The BBC was at war with itself yesterday, as rival factions began to attack each other over competing versions of the events that triggered the worst crisis in the corporation's long history.
Some of its senior managers turned on the journalist Andrew Gilligan, whose flawed reporting began the crisis, claiming that if he had not resigned last week, he would have been disciplined and possibly sacked.
Friends of Greg Dyke, the former director general, also weighed in, saying that he believed Mr Gilligan was guilty of "rubbishy journalism". Mr Dyke has also accused Downing Street of "systematic bullying" of the BBC over its coverage of the Iraq war.
Others within a divided BBC want its acting director general, Mark Byford, to continue the battle with the Government. A leaked document questions the accuracy of testimony given by Alastair Campbell, Tony Blair's former director of communications, to a Commons committee, and suggests that Lord Hutton's report, published last week, was "wrong in law".
Mr Dyke was forced out of the BBC after a secret understanding with Gavyn Davies unraveled at the last minute, The Independent on Sunday can reveal. The corporation's director general tendered his resignation to the governors on Thursday, confident that it would be rejected. Instead, to his surprise, it was accepted.
Mr Dyke believed that the BBC's governing body was discussing a press release announcing they had asked him to stay even as they decided he must go, according to senior figures at the corporation.
In private talks before the publication of the Hutton report, the BBC's chairman and director general discussed which of them should resign. The option that Mr Dyke should go and Mr Davies stay was rejected; the director general would be a greater loss to day-to-day operations. Despite Lord Hutton's damning conclusions, neither resignation was planned by the group of top corporation officials and lawyers who saw advance copies on Tuesday.
The former chairman spent the day with senior figures who were drafting a "freedom of speech defense" a lengthy statement it was believed that Mr Davies would read after Lord Hutton had finished his announcement the following day, say insiders at a key meeting in Broadcasting House. The report, drawn up on advice from the barrister Andrew Caldecott, disputed Lord Hutton's sweeping conclusion that "accusations of fact impugning the integrity of others should not be made by the media".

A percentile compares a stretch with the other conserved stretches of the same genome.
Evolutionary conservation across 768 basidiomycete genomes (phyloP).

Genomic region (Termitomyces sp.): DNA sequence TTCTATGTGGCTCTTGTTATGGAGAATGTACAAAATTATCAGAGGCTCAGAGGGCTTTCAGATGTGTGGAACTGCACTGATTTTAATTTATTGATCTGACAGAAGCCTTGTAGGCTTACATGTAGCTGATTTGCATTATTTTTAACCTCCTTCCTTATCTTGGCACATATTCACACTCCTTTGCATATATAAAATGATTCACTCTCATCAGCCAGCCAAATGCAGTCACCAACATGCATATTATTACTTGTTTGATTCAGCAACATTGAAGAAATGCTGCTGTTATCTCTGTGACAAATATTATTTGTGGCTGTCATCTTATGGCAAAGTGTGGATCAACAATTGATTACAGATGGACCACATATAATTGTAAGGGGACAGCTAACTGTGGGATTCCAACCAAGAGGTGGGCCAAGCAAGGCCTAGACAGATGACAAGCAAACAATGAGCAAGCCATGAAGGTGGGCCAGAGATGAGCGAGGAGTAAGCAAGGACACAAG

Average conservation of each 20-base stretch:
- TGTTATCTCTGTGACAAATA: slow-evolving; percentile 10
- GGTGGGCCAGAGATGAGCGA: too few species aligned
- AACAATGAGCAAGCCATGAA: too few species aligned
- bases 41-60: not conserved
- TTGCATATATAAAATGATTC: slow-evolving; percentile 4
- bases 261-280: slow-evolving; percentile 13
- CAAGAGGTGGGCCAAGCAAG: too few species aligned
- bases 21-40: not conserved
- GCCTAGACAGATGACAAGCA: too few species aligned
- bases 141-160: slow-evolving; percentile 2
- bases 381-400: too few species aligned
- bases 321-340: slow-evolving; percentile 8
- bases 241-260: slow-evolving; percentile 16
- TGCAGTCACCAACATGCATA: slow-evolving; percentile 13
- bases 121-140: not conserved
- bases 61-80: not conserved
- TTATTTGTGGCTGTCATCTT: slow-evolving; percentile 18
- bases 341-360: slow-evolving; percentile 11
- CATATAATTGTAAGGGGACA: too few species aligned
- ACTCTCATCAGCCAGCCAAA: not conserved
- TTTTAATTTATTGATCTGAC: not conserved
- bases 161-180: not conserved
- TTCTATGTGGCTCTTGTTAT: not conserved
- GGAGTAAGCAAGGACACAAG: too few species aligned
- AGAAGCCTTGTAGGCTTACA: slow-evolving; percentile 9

The report concedes that Mr Gilligan reported some of Dr Kelly's claims inaccurately, but adds: "Insofar as DR Kelly was accurately reported which in large measure he was the BBC was entitled to broadcast them whether or not the BBC had itself managed conclusively to verify what he said. Andrew Gilligan repeatedly made clear that his story was derived from what his source said."
But by Wednesday morning, Mr Davies had decided to resign that afternoon without consulting the governors. Mr Dyke, however, believed until the last moment, that his chairman would ensure that his own resignation offer would be rejected. The strategy, agreed in advance with Mr Davies, backfired after a revolt by the governors.
In the end, only three, Deborah Bull, Dame Ruth Deech and Angela Sarkis, backed the director general. A number of the other governors "felt bounced" by Mr Davies and Mr Dyke into accepting that the chairman's resignation was enough, according to a senior source.
There were also concerns that if Mr Dyke stayed, others "further down the food chain" would have to "carry the can". He had been furious with Kevin Marsh, the editor of Today. Mr Marsh's email criticizing"loose language" by Mr Gilligan, his defense and diplomatic correspondent, caused acute embarrassment to the BBC when it surfaced in the Hutton inquiry.
The former director general may have felt confident in
his position because two governors, Lord Ryder of Wensum, now the acting chairman, and Dame Pauline Neville-Jones, were part of the group that had previously decided no resignations were necessary. Neither Mr Dyke nor Mr Davies could be reached for comment.
Writing in today's Sunday Times, Mr Gilligan described the past seven days as the "worst week of my life".
It is unlikely to be improved when he reads what former BBC colleagues have said about him in The Sunday Telegraph, where Mr Gilligan used to work. He is accused of using "devious" tactics to protect himself.
© 2004 Independent Digital (UK) Ltd